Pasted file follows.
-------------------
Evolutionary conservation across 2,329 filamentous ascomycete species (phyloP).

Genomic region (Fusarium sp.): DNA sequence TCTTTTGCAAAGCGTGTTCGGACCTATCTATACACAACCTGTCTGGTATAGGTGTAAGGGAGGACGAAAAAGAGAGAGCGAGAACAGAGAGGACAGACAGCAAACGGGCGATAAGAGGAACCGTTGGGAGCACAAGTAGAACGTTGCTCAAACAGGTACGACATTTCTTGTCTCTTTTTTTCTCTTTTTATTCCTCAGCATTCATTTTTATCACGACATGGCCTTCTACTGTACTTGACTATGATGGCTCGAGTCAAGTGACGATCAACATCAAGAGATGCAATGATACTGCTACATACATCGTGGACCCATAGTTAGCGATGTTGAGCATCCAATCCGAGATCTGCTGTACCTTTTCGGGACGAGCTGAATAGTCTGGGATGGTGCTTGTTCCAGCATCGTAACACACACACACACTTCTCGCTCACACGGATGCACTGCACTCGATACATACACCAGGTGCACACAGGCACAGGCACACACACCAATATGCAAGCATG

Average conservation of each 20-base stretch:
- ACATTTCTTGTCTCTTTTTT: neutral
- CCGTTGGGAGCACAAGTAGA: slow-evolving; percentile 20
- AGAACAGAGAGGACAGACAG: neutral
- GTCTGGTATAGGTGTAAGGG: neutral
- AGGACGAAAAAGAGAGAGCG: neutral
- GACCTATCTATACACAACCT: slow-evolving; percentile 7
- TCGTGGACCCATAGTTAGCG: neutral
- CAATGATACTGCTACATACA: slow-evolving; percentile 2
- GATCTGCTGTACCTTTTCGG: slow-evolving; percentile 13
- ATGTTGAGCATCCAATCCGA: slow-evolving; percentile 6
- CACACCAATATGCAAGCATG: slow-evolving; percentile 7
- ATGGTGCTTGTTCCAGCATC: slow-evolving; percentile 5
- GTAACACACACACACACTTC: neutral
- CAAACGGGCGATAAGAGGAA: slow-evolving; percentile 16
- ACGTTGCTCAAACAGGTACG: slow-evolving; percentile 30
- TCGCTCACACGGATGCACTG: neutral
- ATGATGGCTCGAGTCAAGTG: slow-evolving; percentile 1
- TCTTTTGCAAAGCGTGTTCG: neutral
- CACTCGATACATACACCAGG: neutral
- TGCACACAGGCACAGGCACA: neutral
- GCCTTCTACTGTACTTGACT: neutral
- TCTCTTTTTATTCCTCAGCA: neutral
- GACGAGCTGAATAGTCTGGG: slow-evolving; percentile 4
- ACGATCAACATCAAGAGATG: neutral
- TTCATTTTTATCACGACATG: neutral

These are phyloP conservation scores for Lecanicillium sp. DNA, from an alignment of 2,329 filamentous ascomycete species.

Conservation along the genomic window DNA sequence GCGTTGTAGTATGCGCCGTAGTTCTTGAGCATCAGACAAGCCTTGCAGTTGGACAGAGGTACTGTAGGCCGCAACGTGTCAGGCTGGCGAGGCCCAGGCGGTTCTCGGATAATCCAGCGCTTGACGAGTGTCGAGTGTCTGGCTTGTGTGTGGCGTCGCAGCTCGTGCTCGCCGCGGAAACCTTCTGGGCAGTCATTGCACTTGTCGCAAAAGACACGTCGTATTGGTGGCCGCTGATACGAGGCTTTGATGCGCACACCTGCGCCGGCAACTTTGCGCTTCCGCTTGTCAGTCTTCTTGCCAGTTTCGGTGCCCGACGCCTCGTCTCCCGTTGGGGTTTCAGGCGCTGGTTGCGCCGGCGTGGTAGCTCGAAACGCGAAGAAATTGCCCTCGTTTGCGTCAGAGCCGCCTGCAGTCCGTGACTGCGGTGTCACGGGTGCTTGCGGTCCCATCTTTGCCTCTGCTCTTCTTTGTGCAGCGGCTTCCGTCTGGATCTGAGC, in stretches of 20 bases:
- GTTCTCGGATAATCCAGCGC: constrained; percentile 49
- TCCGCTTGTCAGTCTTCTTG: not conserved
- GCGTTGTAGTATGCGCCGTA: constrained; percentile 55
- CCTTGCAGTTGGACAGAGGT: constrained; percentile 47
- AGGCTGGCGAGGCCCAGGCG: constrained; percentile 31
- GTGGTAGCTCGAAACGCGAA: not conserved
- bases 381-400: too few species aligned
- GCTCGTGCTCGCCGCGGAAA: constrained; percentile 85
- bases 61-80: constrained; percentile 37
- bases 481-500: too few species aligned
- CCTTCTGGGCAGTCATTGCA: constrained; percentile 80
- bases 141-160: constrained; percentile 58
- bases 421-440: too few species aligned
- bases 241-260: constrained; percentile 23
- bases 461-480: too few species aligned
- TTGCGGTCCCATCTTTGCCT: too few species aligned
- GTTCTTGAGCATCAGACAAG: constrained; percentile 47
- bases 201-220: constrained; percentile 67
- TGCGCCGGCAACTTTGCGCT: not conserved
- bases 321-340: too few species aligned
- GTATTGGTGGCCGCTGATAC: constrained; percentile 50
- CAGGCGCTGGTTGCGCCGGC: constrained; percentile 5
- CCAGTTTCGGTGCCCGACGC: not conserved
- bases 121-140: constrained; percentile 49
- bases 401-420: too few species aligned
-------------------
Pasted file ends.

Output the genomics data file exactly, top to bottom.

Evolutionary conservation across 2,329 filamentous ascomycete species (phyloP).

Genomic region (Fusarium sp.): DNA sequence TCTTTTGCAAAGCGTGTTCGGACCTATCTATACACAACCTGTCTGGTATAGGTGTAAGGGAGGACGAAAAAGAGAGAGCGAGAACAGAGAGGACAGACAGCAAACGGGCGATAAGAGGAACCGTTGGGAGCACAAGTAGAACGTTGCTCAAACAGGTACGACATTTCTTGTCTCTTTTTTTCTCTTTTTATTCCTCAGCATTCATTTTTATCACGACATGGCCTTCTACTGTACTTGACTATGATGGCTCGAGTCAAGTGACGATCAACATCAAGAGATGCAATGATACTGCTACATACATCGTGGACCCATAGTTAGCGATGTTGAGCATCCAATCCGAGATCTGCTGTACCTTTTCGGGACGAGCTGAATAGTCTGGGATGGTGCTTGTTCCAGCATCGTAACACACACACACACTTCTCGCTCACACGGATGCACTGCACTCGATACATACACCAGGTGCACACAGGCACAGGCACACACACCAATATGCAAGCATG

Average conservation of each 20-base stretch:
- ACATTTCTTGTCTCTTTTTT: neutral
- CCGTTGGGAGCACAAGTAGA: slow-evolving; percentile 20
- AGAACAGAGAGGACAGACAG: neutral
- GTCTGGTATAGGTGTAAGGG: neutral
- AGGACGAAAAAGAGAGAGCG: neutral
- GACCTATCTATACACAACCT: slow-evolving; percentile 7
- TCGTGGACCCATAGTTAGCG: neutral
- CAATGATACTGCTACATACA: slow-evolving; percentile 2
- GATCTGCTGTACCTTTTCGG: slow-evolving; percentile 13
- ATGTTGAGCATCCAATCCGA: slow-evolving; percentile 6
- CACACCAATATGCAAGCATG: slow-evolving; percentile 7
- ATGGTGCTTGTTCCAGCATC: slow-evolving; percentile 5
- GTAACACACACACACACTTC: neutral
- CAAACGGGCGATAAGAGGAA: slow-evolving; percentile 16
- ACGTTGCTCAAACAGGTACG: slow-evolving; percentile 30
- TCGCTCACACGGATGCACTG: neutral
- ATGATGGCTCGAGTCAAGTG: slow-evolving; percentile 1
- TCTTTTGCAAAGCGTGTTCG: neutral
- CACTCGATACATACACCAGG: neutral
- TGCACACAGGCACAGGCACA: neutral
- GCCTTCTACTGTACTTGACT: neutral
- TCTCTTTTTATTCCTCAGCA: neutral
- GACGAGCTGAATAGTCTGGG: slow-evolving; percentile 4
- ACGATCAACATCAAGAGATG: neutral
- TTCATTTTTATCACGACATG: neutral

These are phyloP conservation scores for Lecanicillium sp. DNA, from an alignment of 2,329 filamentous ascomycete species.

Conservation along the genomic window DNA sequence GCGTTGTAGTATGCGCCGTAGTTCTTGAGCATCAGACAAGCCTTGCAGTTGGACAGAGGTACTGTAGGCCGCAACGTGTCAGGCTGGCGAGGCCCAGGCGGTTCTCGGATAATCCAGCGCTTGACGAGTGTCGAGTGTCTGGCTTGTGTGTGGCGTCGCAGCTCGTGCTCGCCGCGGAAACCTTCTGGGCAGTCATTGCACTTGTCGCAAAAGACACGTCGTATTGGTGGCCGCTGATACGAGGCTTTGATGCGCACACCTGCGCCGGCAACTTTGCGCTTCCGCTTGTCAGTCTTCTTGCCAGTTTCGGTGCCCGACGCCTCGTCTCCCGTTGGGGTTTCAGGCGCTGGTTGCGCCGGCGTGGTAGCTCGAAACGCGAAGAAATTGCCCTCGTTTGCGTCAGAGCCGCCTGCAGTCCGTGACTGCGGTGTCACGGGTGCTTGCGGTCCCATCTTTGCCTCTGCTCTTCTTTGTGCAGCGGCTTCCGTCTGGATCTGAGC, in stretches of 20 bases:
- GTTCTCGGATAATCCAGCGC: constrained; percentile 49
- TCCGCTTGTCAGTCTTCTTG: not conserved
- GCGTTGTAGTATGCGCCGTA: constrained; percentile 55
- CCTTGCAGTTGGACAGAGGT: constrained; percentile 47
- AGGCTGGCGAGGCCCAGGCG: constrained; percentile 31
- GTGGTAGCTCGAAACGCGAA: not conserved
- bases 381-400: too few species aligned
- GCTCGTGCTCGCCGCGGAAA: constrained; percentile 85
- bases 61-80: constrained; percentile 37
- bases 481-500: too few species aligned
- CCTTCTGGGCAGTCATTGCA: constrained; percentile 80
- bases 141-160: constrained; percentile 58
- bases 421-440: too few species aligned
- bases 241-260: constrained; percentile 23
- bases 461-480: too few species aligned
- TTGCGGTCCCATCTTTGCCT: too few species aligned
- GTTCTTGAGCATCAGACAAG: constrained; percentile 47
- bases 201-220: constrained; percentile 67
- TGCGCCGGCAACTTTGCGCT: not conserved
- bases 321-340: too few species aligned
- GTATTGGTGGCCGCTGATAC: constrained; percentile 50
- CAGGCGCTGGTTGCGCCGGC: constrained; percentile 5
- CCAGTTTCGGTGCCCGACGC: not conserved
- bases 121-140: constrained; percentile 49
- bases 401-420: too few species aligned